But the rules of the Senate are such that even one senator can really hamstring the actions of the body for quite some time.  Because the Republicans have not really figured out their leadership and their tactical approach, do you think there is a risk that we‘ll see a few senators sort of go rogue and decide to block things as much as they can because obstruction seems like the principled way to make a difference? 

BROWN:  Perhaps principle, maybe not the principled way for them.  I think that doesn‘t work.  When you‘ve got one or two standing in the way, as did two people today voting against Senator Clinton, one person stood in the way, but only for a day before that.  The delay, after a while - the delay -they start paying a political price. 

And we have 59 Democrats.  We don‘t get them all on every issue, of course, nor should we, probably.  But there will be a number of Republicans that go with this if they‘re embarrassed by their party that simply engaged in obstructionism.  And it‘s just simply too early to tell.

But I do take Senator McCain and other leading Republicans - Lindsey Graham and my other Senator George Voinovich, the face value that they‘re going to work together.  I think they know they need to. 

This country is in worse trouble than any time of the political career of any of us in the Senate or the House or anywhere else.  I absolutely believe they are patriots.  I absolutely believe they want the right thing for their country, the great majority for them, and we will move forward.  

MADDOW:  You‘re sort of talking me down.  

BROWN:  Sort of.  It‘s never an easy thing.  

MADDOW:  We‘re about to be out of time.  Just one last quick question on the bailout.  Do you think the rest of the bailout money, the TARP money, is going to be administered in a substantially different way than the first half of the bailout? 

BROWN:  Yes, totally different.  First, money goes for housing, money goes for autos, because that‘s the most important single industry, not just in my state, but in the country, and it‘s important for national defense.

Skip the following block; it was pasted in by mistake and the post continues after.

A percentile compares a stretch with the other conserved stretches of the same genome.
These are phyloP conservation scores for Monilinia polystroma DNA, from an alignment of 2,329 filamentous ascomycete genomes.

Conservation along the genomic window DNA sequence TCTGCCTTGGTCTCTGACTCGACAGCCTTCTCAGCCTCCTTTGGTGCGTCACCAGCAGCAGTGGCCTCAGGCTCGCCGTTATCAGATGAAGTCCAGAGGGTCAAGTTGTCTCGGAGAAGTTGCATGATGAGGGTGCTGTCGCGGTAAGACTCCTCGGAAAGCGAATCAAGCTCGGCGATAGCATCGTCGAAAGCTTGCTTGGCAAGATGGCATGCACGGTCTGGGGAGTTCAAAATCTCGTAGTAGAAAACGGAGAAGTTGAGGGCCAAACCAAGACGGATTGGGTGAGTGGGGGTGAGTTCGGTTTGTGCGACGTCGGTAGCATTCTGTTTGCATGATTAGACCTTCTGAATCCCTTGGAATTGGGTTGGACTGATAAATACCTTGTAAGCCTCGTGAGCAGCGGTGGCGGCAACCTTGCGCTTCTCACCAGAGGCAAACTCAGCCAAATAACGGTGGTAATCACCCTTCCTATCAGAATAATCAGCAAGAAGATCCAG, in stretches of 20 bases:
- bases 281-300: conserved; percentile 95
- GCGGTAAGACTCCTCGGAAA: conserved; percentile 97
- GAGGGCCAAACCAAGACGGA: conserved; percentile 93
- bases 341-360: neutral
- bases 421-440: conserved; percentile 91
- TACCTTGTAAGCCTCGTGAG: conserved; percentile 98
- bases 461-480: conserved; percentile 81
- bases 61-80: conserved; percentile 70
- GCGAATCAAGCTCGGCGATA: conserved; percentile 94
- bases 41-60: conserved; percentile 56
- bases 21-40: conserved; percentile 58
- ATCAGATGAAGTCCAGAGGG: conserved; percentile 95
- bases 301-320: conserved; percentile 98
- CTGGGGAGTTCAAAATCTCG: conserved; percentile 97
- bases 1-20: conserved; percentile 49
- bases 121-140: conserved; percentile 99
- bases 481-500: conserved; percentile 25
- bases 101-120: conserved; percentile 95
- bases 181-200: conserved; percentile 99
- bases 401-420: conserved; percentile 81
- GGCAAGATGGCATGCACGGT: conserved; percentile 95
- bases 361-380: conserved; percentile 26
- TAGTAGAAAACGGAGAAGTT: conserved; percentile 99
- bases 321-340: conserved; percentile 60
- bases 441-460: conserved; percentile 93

And the money that goes for financial institutions won‘t be used for banks to buy other banks, won‘t be used for dividends and executive compensation and all that. 

Barack Obama looks at this very differently from Secretary of Treasury Paulson did and George Bush did.  And basically, Barack Obama and the new Treasury Secretary are going to treat this, I believe, the same way that we treated the auto industry. 

We want accountability.  We‘ll do this, but it has to be done right.  It is important for financial markets.  It‘s important for getting credit flowing.  It‘s important particularly for small business to create jobs around this country. 

MADDOW:  Senator Sherrod Brown of Ohio, it‘s so nice to see you. 

Thanks for coming in. 

Coming up on “COUNTDOWN,” in an exclusive interview, Keith talks to a whistle-blower who reveals just the Bush administration has been wiretapping, including at least one of American citizens who are most definitely not terrorists.  

And next on this show, I get just enough pop culture from my friend Kent Jones who has a report from an inauguration watch party at Rockefeller Center. 


MADDOW:  Now, it‘s time for “Just Enough” with my friend, Kent Jones. 

Hi, Kent.  What have you got?

KENT JONES, POP CULTURIST:  Hello, Rachel.  While you were having a fabulous time in Washington with two million of your friends, it seemed like everyone else was gathered for an inauguration watch parties - in Obama‘s hometown of Chicago, in a movie theater in Indianapolis, in Fountain Square in Cincinnati, at the Civil Rights Museum in Memphis, and at Rockefeller Center right here in New York City where I talked to some very cold but some very happy New Yorkers.  


JONES:  What did you think of the speech today? 

UNIDENTIFIED FEMALE:  It was good.  He‘s not perfect but none of us are perfect.  So I‘m happy.

UNIDENTIFIED MALE:  It‘s sort of miraculous and I couldn‘t help but tearing up. 

UNIDENTIFIED FEMALE:  My daughter is of mixed ethnicity, so it‘s an especially proud day for us.  There‘s a bright future for her that we can look forward to now. 

UNIDENTIFIED MALE:  My son was just born and now, I could actually have hope that my son could be the next president.  

UNIDENTIFIED MALE:  Today, we noticed people are more polite with one another.  People are more cordial and mannerly to one another.  Everybody feels like they are on the same team today - everybody.  

UNIDENTIFIED MALE:  This is a big change to the country.  We‘re finally, to me, one country.

UNIDENTIFIED MALE:  I‘m flooded with patriotism in a way I‘ve never felt before in my life.  


MADDOW:  Oh, Kent.

JONES:  Apparently, Obama killed Snark.  It‘s gone.  It‘s dead now.

MADDOW:  Even in New York City.  

JONES:  Even here.  Yes.

MADDOW:  Kent, that was awesome.  Thank you.

And thank you for watching tonight.  We will see you back in New York City tomorrow night.  “COUNTDOWN” with Keith Olbermann starts right now.  Have a great night.